There have been a few problems with the fallout from the ban. Outside every public building there now appears to be an ugly pile of disused cigarette ends from the groups of people taking a desperate drag outside. One also has to fight through a thick smog to get into those same buildings sometimes. The litter bins are often draped with discarded cigarettes, balanced precariously in lines across the edge of the bin, uggh!
The inaugural event of the Lowdham Book Festival, 2007 then and it very nearly didn’t happen at all. As for much of this soggy summer, Lowdham and it’s surrounding villages had been the victim of a huge deluge late afternoon and early evening before Brian’s event was due to kick off at 7.30. An apt time one may have imagined due to the subject matter under discussion this evening, and one that almost became a ‘match abandoned’. Finding that the stream in the field where the marquee for the night sat had been all but two inches from overflowing it’s banks and therefore sabotaging the evening was the first information imparted. Apparently the good people that labour to run the village event had to search around furiously in the locality for sand bags to keep tonight’s entertainment running. This was again exacerbated by the large rivers of water cutting Lowdham and other nearby villages off.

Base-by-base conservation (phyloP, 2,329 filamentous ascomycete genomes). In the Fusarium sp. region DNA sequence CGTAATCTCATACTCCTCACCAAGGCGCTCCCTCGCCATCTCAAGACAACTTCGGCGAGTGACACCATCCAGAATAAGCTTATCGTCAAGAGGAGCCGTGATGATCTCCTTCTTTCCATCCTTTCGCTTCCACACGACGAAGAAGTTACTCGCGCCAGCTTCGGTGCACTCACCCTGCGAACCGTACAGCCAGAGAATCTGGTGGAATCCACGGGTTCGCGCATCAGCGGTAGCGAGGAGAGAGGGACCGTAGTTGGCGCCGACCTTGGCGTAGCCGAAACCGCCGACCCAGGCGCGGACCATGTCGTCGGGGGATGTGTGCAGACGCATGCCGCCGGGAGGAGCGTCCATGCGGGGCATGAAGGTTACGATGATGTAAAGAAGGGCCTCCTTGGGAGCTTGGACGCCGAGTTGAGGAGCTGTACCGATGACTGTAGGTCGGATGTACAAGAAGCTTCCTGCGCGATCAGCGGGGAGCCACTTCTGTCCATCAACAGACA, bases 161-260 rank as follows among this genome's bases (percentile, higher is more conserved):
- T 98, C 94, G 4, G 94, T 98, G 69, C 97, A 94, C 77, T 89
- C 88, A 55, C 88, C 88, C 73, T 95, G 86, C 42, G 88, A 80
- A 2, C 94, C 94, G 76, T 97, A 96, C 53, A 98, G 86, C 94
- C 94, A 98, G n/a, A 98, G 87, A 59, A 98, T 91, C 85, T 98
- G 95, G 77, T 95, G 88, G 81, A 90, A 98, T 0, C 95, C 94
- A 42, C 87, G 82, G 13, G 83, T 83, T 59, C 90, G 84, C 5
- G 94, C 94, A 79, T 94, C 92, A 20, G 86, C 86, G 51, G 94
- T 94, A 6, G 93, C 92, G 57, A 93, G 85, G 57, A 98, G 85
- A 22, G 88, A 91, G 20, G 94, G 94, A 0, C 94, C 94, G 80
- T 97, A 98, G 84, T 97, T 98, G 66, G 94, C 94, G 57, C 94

Lowdham at high tide!
What a ‘summer’ this has been. Incredibly the rain goes on and on, day after day and people continue to suffer. Many poor souls have had their homes flooded more than once with the filthy water infiltrating their home. Even worse, as one might surmise there have unfortunately been fatalities.
Evacuations continue as main streets are transformed into rivers of muddy water with people wading through chest-deep levels. Some rivers are said to be up to 26 feet above their regular height.
Main Street, Woodborough, Notts. July 2007